Plugin engine for gasket

Usage no npm install needed!

<script type="module">
  import gasketEngine from 'https://cdn.skypack.dev/@gasket/engine';



Plugin engine for Gasket. This is used internally by the Gasket CLI.

What is a Plugin?

A plugin a a module in the gasket ecosystem that provides a unit of functionality. Some plugins are core to the overall application, others optional.

For documentation on plugins, refer to the plugin guide.

What is a Preset?

A preset is simply a package with Gasket plugins dependencies. This allows common plugins to be grouped together, and loaded by way of a preset.

For documentation on presets, refer to the preset guide.


The GasketAPI object passed to hook functions has the following members:


The Gasket configuration object, typically derived from gasket.config.js.

exec(event, ...args)

The exec method enables a plugin to introduce new lifecycle events. When calling exec, await the Promise it returns to wait for the hooks of other plugins to finish. If the lifecycle event is for producing data, the Promise will contain an Array of the hook data stored in the order the hooks were executed.

execSync(event, ...args)

The execSync method is like exec, only all hooks must execute synchronously. The synchronous result is an Array of the hook return values. Using synchronous methods limits flexibility, so it's encouraged to use async methods whenever possible.

execMap(event, ...args)

The execMap method is just like exec, only the Promise result is an object map with each key being the name of the plugin and each value the result from the hook. Only the plugins that hooked the event will have keys present in the map.

execMapSync(event, ...args)

The execSyncSync method is like execMap, only all hooks must execute synchronously.

execApply(event, async applyFn)

The execApply method execution is ordered like exec, but you must invoke the handler yourself with explicit arguments. These arguments can be dynamic based on the plugin itself. e.g.:

await gasket.execApply('someEvent', async (plugin, handler) => {
  // Creating the "Contextual thing" can be sync or async. async params are
  // fully supported with this pattern if necessary.
  const arg = await Contextual.thingWith(plugin);
  return handler(arg); // The gasket parameter is automatically applied

execApplySync(event, applyFn)

The execApply method is like execApply, only all hooks must execute synchronously.

execWaterfall(event, value, ...args)

The execWaterfall method is like exec, only it allows you to have each hook execute sequentially, with each result being passed as the first argument to the next hook. It's like an asynchronous version of Array.prototype.reduce. The final result is returned in the resulting Promise.

execWaterfallSync(event, value, ...args)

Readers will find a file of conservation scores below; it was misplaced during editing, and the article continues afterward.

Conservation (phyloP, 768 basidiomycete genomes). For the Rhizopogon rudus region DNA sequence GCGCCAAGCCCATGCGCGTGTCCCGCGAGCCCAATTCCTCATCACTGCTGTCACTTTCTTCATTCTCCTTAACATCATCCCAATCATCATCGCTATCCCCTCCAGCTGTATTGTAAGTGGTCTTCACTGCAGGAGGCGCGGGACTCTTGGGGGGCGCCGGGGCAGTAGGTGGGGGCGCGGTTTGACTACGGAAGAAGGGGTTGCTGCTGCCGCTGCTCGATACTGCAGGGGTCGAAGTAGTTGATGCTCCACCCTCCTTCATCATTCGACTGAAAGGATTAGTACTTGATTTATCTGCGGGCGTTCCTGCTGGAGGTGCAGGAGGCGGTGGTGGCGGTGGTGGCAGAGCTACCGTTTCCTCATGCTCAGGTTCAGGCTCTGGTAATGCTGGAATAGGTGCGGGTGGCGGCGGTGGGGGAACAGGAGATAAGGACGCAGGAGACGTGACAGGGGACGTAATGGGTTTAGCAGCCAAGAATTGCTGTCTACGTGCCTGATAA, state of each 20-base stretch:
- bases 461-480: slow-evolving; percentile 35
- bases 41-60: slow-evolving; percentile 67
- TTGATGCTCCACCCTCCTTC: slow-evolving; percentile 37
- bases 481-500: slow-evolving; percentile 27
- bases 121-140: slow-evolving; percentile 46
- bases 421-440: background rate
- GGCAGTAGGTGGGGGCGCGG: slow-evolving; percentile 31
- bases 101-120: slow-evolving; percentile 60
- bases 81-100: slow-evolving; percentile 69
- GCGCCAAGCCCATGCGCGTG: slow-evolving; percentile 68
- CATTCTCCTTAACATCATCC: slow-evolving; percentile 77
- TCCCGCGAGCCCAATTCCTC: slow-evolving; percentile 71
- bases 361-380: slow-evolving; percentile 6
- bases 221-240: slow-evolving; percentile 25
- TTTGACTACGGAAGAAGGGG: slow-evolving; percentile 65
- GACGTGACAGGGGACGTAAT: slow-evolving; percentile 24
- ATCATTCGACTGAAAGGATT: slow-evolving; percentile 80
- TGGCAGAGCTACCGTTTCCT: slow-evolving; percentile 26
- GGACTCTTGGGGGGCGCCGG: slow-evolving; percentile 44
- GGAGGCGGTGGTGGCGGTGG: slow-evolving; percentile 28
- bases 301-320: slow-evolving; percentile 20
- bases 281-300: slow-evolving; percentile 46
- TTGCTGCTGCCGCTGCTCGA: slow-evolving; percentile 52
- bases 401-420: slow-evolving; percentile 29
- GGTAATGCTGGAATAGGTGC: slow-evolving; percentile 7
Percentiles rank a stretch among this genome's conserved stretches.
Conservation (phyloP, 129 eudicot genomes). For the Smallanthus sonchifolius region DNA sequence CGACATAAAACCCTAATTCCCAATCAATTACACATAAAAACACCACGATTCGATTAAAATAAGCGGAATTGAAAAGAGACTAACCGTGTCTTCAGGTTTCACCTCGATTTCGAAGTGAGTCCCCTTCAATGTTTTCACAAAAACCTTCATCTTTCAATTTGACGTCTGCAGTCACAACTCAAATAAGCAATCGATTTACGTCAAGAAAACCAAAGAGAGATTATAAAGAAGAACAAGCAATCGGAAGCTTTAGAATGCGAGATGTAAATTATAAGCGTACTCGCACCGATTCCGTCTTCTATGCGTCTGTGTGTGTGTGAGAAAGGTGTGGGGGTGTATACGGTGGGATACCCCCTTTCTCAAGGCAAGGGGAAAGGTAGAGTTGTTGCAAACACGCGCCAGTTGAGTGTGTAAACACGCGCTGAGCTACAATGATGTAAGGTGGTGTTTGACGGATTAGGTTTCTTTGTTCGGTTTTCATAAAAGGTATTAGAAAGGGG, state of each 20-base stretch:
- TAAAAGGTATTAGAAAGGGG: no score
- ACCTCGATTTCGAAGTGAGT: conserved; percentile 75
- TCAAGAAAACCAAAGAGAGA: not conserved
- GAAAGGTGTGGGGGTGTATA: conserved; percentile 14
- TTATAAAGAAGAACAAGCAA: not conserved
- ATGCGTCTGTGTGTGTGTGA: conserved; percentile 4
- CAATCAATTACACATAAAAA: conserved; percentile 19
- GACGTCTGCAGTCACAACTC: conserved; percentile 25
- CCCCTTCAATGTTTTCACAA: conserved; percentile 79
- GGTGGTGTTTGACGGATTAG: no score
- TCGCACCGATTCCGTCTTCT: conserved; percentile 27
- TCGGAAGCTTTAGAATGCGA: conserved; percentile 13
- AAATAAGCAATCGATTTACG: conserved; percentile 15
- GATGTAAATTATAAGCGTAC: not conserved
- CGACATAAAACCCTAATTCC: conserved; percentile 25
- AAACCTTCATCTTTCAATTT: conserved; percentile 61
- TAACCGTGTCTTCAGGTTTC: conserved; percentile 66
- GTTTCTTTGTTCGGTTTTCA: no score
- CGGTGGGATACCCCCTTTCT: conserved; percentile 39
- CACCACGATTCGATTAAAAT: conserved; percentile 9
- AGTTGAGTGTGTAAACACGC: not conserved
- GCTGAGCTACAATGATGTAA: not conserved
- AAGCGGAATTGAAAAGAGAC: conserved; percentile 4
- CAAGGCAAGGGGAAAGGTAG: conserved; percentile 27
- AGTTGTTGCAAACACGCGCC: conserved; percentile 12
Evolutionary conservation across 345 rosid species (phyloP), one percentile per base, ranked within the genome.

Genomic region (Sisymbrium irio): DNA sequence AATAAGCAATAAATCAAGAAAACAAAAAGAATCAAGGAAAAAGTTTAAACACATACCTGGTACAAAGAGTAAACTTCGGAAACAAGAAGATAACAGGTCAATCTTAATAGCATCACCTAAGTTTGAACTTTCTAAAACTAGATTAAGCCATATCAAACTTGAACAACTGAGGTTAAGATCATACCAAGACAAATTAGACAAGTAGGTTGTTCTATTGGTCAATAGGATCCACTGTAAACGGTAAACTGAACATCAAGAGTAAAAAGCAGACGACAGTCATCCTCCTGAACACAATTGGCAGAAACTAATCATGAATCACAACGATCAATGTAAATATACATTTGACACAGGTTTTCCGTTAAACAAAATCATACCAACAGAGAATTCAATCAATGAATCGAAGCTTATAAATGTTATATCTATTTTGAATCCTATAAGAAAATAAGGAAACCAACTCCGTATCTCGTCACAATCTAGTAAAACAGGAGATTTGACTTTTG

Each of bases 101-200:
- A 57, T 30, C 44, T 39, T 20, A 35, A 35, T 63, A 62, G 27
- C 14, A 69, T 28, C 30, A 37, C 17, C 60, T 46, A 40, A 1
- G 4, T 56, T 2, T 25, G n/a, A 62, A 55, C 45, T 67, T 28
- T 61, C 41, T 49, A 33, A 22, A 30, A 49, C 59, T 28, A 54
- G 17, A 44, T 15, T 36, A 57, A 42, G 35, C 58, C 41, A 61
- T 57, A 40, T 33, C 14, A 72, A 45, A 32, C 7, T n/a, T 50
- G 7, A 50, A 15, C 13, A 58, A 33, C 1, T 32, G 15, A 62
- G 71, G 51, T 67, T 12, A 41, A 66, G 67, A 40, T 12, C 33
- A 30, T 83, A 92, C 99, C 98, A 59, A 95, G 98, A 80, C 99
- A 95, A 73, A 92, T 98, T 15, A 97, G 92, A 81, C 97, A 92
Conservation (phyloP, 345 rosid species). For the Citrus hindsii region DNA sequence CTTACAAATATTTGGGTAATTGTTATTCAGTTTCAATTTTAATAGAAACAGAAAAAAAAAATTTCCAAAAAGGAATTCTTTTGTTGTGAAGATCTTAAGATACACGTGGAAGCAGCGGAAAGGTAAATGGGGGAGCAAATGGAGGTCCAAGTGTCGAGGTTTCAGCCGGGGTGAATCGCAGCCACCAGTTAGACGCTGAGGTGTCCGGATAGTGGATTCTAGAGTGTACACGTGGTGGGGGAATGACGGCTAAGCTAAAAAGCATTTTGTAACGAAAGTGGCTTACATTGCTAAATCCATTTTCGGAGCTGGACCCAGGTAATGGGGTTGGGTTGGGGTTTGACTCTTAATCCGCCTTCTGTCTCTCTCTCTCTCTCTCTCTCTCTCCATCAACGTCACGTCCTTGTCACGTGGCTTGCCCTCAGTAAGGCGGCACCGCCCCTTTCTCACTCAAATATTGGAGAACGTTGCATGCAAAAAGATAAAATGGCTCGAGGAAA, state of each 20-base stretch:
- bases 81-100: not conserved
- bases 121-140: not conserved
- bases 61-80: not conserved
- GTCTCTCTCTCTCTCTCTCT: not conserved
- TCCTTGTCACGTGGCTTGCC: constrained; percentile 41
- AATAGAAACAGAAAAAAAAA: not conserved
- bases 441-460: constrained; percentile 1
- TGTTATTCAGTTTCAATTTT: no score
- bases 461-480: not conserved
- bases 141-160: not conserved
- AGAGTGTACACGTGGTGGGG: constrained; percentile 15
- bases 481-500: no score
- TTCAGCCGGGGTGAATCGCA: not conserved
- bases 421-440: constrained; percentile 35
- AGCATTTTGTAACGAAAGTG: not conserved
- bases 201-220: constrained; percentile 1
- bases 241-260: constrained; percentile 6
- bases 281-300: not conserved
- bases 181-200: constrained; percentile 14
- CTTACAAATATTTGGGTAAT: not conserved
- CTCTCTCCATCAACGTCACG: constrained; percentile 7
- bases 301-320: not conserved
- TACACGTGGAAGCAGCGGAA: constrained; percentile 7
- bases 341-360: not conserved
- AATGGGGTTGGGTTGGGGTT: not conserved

The execWaterfallSync method is like execWaterfall, only each hook must execute synchronously. The final value is returned synchronously from this call. Using synchronous methods limits flexibility, so it's encouraged to use async methods whenever possible.

hook({ event, handler, timing, pluginName })

Injects additional lifecycle hooks at runtime. Takes a single object parameter with the following properties:

Property Required? Description
event Yes The name of the event to hook. This is the same thing as the property name in the hooks of a plugin definition.
handler Yes The function to call when the event occurs. The function should take the same form as the hooks callbacks in a plugin definition.
timing No Ordering constraints for when the hook will execute. Same as the optional timing property in plugin hooks.
pluginName No Defaults to an auto-generated name. Only supply this if you need other hooks to be able to order themselves relative to this hook via timing constraints. Important note: only one hook per event is allowed per plugin name, so if your plugin is injecting dynamic hooks, be sure that the names are dynamic enough to avoid conflicts.

Plugin priority

When a preset extends another preset, the version of the plugin registered can be overridden if the parent preset sets a different dependency version. Additionally, if an app specifies a plugin directly in the gasket.config using add, the version determined by the app will instead be registered.

Direct Usage

This package is used internally by the Gasket CLI, so you probably do not need to use this directly. If you do, instantiate an engine, passing in the gasket.config.js export.

const PluginEngine = require('@gasket/engine');
const gasketConfig = require('../gasket.config');

const pluginEngine = new PluginEngine(gasketConfig, context);

The plugin engine will parse the configuration, import the configured plugins, and register their hooks. The engine instance is the same GasketAPI object passed to hook handlers.

PluginEngine context

Execution of plugins through a PluginEngine instance is dependent on the context of that operation. Currently the context consists of:

  • resolveFrom: absolute path to prepend to any moduleName before attempting resolution with require.


const PluginEngine = require('@gasket/engine');

const path = require('path');
const resolveFrom = path.resolve('./someapp');
const gasketConfig = require(path.join(resolveFrom, 'gasket.config'));

const pluginEngine = new PluginEngine(gasketConfig, { resolveFrom });

The above will resolve all Plugins and Presets from within ./someapp instead of resolving relative to the current directory.


The Gasket engine uses the debug package to trace the plugin lifecycle. If you set the DEBUG environment variable to gasket:engine you'll see additional output in stderr indicating when things are invoked.